My school is completely on the common assessment bandwagon. My team spent half an hour this morning (not an immense amount of time, I know, but still...) creating a common assessment for our major first quarter math standards.
One teacher recommended three questions/activities to do one-on-one with students, in an interview format. I balked. Not because I disagreed. I completely agree. In fact, I've done two of those questions/activities with my students already. I balked because I'm not convinced that, as a common assessment for this purpose, it is worth the time involved.
This has been on the back of my mind all day. I, like many, many other teachers, do a lot of interview type of assessment. When I work with students I am asking them questions, listening as they explain how they worked through a problem, or simply observing their process. As I do so I am gaining a lot of assessment data. A lot.
But that's not common. I don't mean it's not something a lot of teachers do. It is. I mean it's not a standard assessment that all seven classroom teachers on my first grade team can do. It's not even standard for all seventeen kids in my classroom. It's constantly changing and adapting based on the student.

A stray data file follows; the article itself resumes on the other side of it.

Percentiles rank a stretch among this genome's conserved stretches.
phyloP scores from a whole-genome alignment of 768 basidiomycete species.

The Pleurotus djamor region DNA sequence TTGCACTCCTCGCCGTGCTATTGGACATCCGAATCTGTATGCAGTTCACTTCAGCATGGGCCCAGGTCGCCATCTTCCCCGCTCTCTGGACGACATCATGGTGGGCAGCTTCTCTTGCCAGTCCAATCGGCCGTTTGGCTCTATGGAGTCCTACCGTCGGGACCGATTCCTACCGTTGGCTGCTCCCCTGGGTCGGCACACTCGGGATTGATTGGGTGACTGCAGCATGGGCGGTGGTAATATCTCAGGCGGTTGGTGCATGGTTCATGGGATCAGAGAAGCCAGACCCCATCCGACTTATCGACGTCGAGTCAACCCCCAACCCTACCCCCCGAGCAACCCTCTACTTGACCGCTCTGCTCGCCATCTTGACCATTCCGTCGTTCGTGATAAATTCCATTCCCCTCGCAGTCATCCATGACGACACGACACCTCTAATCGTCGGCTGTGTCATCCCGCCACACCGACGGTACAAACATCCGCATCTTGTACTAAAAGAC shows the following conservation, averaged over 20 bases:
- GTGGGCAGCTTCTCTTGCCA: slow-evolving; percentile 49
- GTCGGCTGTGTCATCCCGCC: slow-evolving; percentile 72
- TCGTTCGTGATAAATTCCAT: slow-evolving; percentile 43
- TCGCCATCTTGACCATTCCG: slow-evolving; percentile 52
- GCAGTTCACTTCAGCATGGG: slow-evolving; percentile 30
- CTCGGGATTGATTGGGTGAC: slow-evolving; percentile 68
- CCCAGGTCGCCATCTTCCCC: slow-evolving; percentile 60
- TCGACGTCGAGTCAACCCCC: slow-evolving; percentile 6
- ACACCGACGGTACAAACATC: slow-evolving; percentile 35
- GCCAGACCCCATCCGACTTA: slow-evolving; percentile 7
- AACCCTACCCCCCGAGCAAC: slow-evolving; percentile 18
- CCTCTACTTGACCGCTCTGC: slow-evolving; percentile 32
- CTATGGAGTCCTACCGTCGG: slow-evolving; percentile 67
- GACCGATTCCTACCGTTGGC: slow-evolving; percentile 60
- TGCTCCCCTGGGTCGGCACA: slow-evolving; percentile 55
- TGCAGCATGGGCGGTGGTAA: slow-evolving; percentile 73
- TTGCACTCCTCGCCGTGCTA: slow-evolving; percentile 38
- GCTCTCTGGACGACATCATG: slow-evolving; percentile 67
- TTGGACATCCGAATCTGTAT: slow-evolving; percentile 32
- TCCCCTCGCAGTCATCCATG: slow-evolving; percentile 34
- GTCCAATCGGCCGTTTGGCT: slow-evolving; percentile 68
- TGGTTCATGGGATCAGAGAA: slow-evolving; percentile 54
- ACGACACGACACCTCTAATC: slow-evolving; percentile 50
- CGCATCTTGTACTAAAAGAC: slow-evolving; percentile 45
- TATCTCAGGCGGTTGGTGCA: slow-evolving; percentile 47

So, in addition to that constant assessment I now have to do a 'common assessment' with my team. We could use a really quick assessment but we want something that will actually give us meaningful information. That requires, typically, something that is a bit more time intensive.
We have to do a pre-assessment and a post-assessment each quarter. (We are allowed to do more. Isn't that generous?) A quarter is nine weeks long. A meaningful assessment in first grade very likely requires that I administer it individually or in small groups. That means it will take several days, possibly a week. So now I'm spending close to two of my nine weeks assessing my students in this formal manner. That's time I lose from small group or individual instruction.
I'm simply not convinced that this is worth the time we are investing in it.
And don't even get me started on common pacing.